7. As a pursuance of this rule, it is a good advice, that as we begin ånd end all our times of eating with prayer and thanksgiving; so, at the meal, we remove and carry up our mind and spirit to the celestial table, often thinking of it, and often desiring it; that by enkindling thy desire to heavenly banquets, thou mayest be indifferent and less passionate for the earthly.
8. Mingle discourses, pious, or in some sense profitable, and in all senses charitable and innocent, with thy meal, as occasion is ministered.
9. Let your drink so serve your meat, as your meat doth your health ; that it be apt to convey and digest it, and refresh the spirits : but let it never go beyond such a refreshment, as may a little lighten the present load of a sad or troubled spirit; never to inconvenience, lightness, sottishness, vanity, or intemperance; and know that the loosing the bands of the tongue, and the very first dissolution of its duty, is one degree of the intemperance.
10. In all cases be careful, that you be not brought under the power of such things, which otherwise are lawful enough in the use. “All things are lawful for me; but I will not be brought under the power of any;” said St. Paul. And to be perpetually longing, and impatiently desirous of any thing, so that a man cannot abstain from it, is to lose a man's liberty, and to become a servant of meat and drink, or smoke. And I wish this last instance were more considered by persons, who little suspect themselves guilty of intemperance, though their desires are strong and impatient, and the use of it perpetual and unreasonable to all purposes, but that they have made it habitual and necessary, as intemperance itself is made to some men.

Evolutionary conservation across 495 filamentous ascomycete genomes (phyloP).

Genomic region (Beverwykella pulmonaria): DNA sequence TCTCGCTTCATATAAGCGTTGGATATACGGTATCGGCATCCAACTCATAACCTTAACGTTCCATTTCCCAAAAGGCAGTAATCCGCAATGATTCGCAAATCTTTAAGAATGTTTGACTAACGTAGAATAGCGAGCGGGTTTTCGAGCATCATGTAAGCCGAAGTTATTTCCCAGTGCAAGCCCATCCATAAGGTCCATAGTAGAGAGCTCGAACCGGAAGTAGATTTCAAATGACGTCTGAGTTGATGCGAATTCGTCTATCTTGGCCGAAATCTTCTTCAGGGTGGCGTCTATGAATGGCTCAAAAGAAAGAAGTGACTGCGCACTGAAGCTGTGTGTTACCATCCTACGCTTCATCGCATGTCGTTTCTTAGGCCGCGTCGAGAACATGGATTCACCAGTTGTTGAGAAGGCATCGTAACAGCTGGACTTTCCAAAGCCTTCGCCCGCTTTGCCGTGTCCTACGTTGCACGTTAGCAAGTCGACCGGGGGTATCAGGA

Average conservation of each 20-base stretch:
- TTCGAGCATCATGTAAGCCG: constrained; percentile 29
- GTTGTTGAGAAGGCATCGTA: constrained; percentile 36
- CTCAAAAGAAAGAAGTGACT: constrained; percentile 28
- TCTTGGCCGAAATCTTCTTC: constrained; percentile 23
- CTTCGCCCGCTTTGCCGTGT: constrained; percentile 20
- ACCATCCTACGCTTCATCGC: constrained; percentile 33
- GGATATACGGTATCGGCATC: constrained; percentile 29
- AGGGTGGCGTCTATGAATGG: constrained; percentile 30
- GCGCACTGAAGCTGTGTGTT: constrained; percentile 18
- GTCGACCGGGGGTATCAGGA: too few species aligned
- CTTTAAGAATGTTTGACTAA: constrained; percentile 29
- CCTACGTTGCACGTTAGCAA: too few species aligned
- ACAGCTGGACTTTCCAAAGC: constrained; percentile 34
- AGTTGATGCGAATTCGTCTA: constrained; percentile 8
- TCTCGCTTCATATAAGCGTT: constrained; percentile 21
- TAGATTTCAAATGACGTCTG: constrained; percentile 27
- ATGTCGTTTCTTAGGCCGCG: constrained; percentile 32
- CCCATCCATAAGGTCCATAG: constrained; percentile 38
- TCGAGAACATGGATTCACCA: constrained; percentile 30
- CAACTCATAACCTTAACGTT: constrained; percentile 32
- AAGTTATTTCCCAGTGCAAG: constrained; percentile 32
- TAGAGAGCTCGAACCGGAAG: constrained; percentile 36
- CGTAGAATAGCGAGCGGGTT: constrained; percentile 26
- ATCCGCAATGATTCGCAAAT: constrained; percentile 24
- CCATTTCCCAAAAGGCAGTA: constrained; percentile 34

14. Use those advices, which are prescribed as instru ments to suppress voluptuousness, in the foregoing section.
Of Chastity. READER, stay, and read not the advices of the following section, unless thou hast a chaste spirit; or desirest to be chaste; or at least art apt to consider, whether you ought or
For there are some spirits .so atheistical, and some so wholly possessed with a spirit of uncleanness, that they turn the most prudent and chaste discourses into dirty and filthy apprehensions ; like choleric stomachs, changing their very cordials and medicines into bitterness; and in a literal sense, turning the grace of God into wantonness. They study cases of conscience in the matter of carnal sins, not to avoid, but to learn ways how to offend God and pollute their own spirits; and search their houses with a sun-beam, that they may be instructed in all the corners of nastiness. I have used all the care I could, in the following periods, that I might neither be wanting to assist those, that need it, nor yet minister